For reasons that baffle me, most of the grade school talent in Milford attends St. Andrews, my alma mater. In my memory, only two of these athletes went to Milford the two Meibers boys. No demographic analysis explains this unequal athletic talent to me. In my day. Steve Bates made one of my most treasured remarks to me when he said,”Greg, thoseMoeller players hit hard. Maybe we should all eat fish on Friday.” The Moeller reserve team defeated us 14 to 12. Our coach Tom Schraffenberger, and in retrospect I agree with him, told us that no Milford team that year, played harder than we did. (This occurred during the time John Boehner played for Moeller.) The Milford reserve team could compete against a GCL team. The varsity could not compete against an EHL team.

      I know what drove me to play high school football, even after I ruptured my left elbow bursa. I lack any knowledge of what drove my teammates to play. Without any responsibility for the team’s success, I suggest two answers to motivation. One, lack of community and institutional support of the program. Two, the actual disincentives that exist to play football. These same disincentives existed in my day. The players family must financially support them. One cannot play football and have the money and car. The college prep students will face enormous difficulty in playing and studying. The college prep students face the paradox that colleges and future employers award extra credit points for playing.

      Everyone on our team respected each other, whether we were each other’s friends or not. Only the football players, past and present, appreciate the difficulty of playing for a losing team. IT REQUIRES MORE COURAGE AND EFFORT TO MAKE A LOSER INTO A WINNER, than play for a winner. I have been there and I respect and applaud today’s players.

      Gregory A. Keer, Esq.
      MHS 67

      PS. To my teammates. I ran into Coach Sullivan at our class reunion. I will proudly repeat what he told me. “I never questioned how hard my players played for me.” In my officiating days many of my fellow officials told me the same thing. Coach Sullivan’s teams played harder than any other Milford football team they saw.

      At my office with DragonDictate at hand.

      Your inability to answer my question only illustrates the problem I wish to raise. Remember I played three years of football for Milford. I now live in Cheviot, my daughters graduated from Mother of Mercy and NKU. I started law school in 1978, and from that time to today, I have had little contact with Milford. However, I possess 23 years from 1955 to 78 of contact with Milford.

      Milford always struggled to field a football team, much less a good football team. In the sixth grade at St. Andrews I participated in a fundraiser for the football team. When I started for the football team. I possessed the self-awareness to know that better talent existed in the high school than me. I went out for the team and played. The talent lacked the motivation to play. I put myself through college officiating grade school and high school football. For almost 50 years. I have chewn on the question of motivating Milford’s 13 to 14-year-old males to play football.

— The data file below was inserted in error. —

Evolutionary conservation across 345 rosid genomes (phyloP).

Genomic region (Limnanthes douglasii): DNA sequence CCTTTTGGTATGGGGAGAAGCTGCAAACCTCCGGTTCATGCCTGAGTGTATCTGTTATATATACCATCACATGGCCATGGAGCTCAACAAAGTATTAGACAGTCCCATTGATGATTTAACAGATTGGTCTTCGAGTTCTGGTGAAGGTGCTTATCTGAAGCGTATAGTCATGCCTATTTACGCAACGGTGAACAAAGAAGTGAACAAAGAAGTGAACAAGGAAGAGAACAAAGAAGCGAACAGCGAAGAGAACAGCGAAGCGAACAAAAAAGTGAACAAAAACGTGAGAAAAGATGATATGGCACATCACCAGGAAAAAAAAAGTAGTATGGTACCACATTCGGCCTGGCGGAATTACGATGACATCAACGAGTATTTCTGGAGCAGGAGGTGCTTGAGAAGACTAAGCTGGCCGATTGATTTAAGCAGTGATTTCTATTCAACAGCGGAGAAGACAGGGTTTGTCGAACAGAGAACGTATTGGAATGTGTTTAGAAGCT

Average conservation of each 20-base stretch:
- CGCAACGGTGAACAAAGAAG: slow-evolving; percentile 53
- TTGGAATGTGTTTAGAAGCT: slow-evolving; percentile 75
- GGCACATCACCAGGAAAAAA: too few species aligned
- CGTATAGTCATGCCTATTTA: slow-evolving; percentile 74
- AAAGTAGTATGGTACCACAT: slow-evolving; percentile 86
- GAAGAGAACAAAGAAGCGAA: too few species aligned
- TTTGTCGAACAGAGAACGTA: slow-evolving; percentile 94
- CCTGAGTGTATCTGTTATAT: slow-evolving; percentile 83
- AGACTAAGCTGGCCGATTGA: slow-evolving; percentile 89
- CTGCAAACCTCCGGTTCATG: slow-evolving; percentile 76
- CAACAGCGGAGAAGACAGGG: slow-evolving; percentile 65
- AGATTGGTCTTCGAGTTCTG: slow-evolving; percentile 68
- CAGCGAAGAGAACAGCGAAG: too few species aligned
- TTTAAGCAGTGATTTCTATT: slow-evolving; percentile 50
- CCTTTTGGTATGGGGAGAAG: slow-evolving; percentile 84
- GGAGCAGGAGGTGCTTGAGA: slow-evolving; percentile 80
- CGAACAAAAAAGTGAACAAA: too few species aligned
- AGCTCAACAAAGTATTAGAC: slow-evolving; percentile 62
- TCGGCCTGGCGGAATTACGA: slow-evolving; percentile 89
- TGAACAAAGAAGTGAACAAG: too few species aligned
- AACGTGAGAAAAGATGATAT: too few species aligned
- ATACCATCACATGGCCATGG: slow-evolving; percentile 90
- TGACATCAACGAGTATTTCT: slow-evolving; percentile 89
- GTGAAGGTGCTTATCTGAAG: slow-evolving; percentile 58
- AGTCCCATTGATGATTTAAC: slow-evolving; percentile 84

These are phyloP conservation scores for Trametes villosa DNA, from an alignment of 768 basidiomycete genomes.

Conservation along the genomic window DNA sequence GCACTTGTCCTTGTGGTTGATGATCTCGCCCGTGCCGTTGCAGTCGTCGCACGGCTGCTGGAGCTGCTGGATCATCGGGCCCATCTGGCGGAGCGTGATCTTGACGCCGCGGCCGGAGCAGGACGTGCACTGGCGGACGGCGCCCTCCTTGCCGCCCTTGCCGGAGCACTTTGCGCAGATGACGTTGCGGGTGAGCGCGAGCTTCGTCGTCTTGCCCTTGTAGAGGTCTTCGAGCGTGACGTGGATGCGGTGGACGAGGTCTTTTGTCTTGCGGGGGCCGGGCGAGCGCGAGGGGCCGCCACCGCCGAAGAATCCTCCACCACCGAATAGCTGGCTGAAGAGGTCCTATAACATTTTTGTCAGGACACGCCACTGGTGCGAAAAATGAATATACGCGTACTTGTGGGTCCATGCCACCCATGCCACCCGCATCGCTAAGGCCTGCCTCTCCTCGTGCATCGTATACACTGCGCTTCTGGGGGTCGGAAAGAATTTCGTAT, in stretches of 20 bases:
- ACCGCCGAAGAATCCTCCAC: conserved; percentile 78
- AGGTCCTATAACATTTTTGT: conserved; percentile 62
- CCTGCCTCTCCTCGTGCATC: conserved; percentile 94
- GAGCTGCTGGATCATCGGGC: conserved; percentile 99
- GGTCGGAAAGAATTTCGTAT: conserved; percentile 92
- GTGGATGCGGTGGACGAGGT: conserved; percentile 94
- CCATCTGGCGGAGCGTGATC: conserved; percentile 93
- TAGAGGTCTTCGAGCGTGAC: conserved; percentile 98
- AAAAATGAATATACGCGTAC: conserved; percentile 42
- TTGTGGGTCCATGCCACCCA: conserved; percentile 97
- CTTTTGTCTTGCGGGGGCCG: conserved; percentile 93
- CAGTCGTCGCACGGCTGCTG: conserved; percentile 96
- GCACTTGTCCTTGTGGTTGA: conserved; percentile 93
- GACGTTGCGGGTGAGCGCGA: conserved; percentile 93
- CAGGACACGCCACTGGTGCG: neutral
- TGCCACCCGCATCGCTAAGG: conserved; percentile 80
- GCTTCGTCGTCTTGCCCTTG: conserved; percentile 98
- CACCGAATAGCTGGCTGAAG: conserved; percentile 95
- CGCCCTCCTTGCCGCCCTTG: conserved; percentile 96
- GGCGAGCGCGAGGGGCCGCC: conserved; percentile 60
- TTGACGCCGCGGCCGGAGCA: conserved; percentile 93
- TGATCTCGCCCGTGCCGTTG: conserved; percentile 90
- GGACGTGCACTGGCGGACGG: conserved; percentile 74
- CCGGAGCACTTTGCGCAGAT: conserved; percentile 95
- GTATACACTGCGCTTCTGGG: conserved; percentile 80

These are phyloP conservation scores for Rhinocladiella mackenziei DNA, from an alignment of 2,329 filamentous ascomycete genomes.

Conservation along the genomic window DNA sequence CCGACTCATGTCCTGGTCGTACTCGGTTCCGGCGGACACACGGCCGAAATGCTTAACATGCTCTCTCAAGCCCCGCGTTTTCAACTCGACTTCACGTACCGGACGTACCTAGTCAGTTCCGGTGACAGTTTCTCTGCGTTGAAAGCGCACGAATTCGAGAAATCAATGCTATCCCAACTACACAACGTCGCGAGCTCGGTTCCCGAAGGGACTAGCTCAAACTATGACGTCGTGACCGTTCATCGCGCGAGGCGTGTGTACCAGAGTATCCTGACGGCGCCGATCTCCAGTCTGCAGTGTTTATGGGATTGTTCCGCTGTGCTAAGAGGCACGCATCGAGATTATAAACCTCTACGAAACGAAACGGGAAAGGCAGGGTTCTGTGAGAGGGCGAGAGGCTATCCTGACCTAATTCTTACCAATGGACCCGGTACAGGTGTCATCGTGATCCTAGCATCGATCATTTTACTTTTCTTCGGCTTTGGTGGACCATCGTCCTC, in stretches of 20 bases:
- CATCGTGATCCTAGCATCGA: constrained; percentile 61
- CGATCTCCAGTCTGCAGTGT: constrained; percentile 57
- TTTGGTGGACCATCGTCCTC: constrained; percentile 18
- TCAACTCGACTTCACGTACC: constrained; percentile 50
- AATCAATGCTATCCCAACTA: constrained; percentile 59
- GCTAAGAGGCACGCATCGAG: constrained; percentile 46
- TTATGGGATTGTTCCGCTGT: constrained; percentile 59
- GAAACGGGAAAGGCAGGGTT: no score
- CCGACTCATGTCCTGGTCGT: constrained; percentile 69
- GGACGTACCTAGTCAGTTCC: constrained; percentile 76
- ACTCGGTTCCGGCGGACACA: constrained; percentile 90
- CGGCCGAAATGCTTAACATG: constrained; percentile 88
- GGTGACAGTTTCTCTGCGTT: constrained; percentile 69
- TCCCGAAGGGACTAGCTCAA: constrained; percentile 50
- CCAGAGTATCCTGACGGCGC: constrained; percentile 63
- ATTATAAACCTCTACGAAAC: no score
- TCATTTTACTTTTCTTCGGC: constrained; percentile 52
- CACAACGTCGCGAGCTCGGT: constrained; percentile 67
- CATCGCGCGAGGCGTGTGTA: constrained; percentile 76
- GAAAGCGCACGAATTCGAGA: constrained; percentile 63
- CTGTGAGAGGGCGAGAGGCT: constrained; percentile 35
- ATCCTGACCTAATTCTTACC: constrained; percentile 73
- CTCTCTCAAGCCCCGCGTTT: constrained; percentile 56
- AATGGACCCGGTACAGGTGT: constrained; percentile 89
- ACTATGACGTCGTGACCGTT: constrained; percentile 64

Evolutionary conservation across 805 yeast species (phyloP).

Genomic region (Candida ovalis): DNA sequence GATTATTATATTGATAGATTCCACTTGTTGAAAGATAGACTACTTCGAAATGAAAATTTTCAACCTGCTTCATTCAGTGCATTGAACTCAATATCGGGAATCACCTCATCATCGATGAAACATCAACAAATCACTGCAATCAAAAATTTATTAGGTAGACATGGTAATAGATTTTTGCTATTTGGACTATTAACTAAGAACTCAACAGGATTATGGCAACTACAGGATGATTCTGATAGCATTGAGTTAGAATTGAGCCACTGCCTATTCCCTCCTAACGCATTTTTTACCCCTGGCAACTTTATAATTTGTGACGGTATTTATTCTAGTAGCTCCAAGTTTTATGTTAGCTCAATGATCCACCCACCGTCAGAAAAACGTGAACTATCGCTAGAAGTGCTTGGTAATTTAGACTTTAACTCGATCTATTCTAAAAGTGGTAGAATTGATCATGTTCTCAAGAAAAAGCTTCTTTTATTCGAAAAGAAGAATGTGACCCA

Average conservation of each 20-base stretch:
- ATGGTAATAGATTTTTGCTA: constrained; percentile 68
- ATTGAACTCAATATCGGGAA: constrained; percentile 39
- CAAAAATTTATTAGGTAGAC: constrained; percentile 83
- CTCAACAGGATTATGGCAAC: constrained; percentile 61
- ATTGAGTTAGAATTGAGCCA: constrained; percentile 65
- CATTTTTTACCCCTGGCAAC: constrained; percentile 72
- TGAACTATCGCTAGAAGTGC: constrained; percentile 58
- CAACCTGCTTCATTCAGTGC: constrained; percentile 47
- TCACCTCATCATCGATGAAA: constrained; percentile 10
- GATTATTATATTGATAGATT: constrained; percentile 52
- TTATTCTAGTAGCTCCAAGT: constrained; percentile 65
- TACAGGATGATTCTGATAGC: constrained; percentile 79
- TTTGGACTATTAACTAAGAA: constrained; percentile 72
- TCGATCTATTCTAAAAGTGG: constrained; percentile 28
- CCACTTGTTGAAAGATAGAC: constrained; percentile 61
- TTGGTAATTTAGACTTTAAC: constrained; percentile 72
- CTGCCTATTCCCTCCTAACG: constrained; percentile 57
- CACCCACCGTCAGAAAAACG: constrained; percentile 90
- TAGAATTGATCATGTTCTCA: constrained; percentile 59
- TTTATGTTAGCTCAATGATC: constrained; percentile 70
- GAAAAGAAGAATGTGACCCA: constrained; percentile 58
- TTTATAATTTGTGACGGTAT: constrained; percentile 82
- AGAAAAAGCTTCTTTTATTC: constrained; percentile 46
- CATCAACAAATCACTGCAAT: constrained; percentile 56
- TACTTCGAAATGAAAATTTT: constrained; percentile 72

For reasons that baffle me, most of the grade school talent in Milford attends St. Andrews, my alma mater. In my memory, only two of these athletes went to Milford the two Meibers boys. No demographic analysis explains this unequal athletic talent to me. In my day. Steve Bates made one of my most treasured remarks to me when he said,”Greg, thoseMoeller players hit hard. Maybe we should all eat fish on Friday.” The Moeller reserve team defeated us 14 to 12. Our coach Tom Schraffenberger, and in retrospect I agree with him, told us that no Milford team that year, played harder than we did. (This occurred during the time John Boehner played for Moeller.) The Milford reserve team could compete against a GCL team. The varsity could not compete against an EHL team.

      I know what drove me to play high school football, even after I ruptured my left elbow bursa. I lack any knowledge of what drove my teammates to play. Without any responsibility for the team’s success, I suggest two answers to motivation. One, lack of community and institutional support of the program. Two, the actual disincentives that exist to play football. These same disincentives existed in my day. The players family must financially support them. One cannot play football and have the money and car. The college prep students will face enormous difficulty in playing and studying. The college prep students face the paradox that colleges and future employers award extra credit points for playing.

      Everyone on our team respected each other, whether we were each other’s friends or not. Only the football players, past and present, appreciate the difficulty of playing for a losing team. IT REQUIRES MORE COURAGE AND EFFORT TO MAKE A LOSER INTO A WINNER, than play for a winner. I have been there and I respect and applaud today’s players.

      Gregory A. Keer, Esq.
      MHS 67

      PS. To my teammates. I ran into Coach Sullivan at our class reunion. I will proudly repeat what he told me. “I never questioned how hard my players played for me.” In my officiating days many of my fellow officials told me the same thing. Coach Sullivan’s teams played harder than any other Milford football team they saw.

      At my office with DragonDictate at hand.

      Your inability to answer my question only illustrates the problem I wish to raise. Remember I played three years of football for Milford. I now live in Cheviot, my daughters graduated from Mother of Mercy and NKU. I started law school in 1978, and from that time to today, I have had little contact with Milford. However, I possess 23 years from 1955 to 78 of contact with Milford.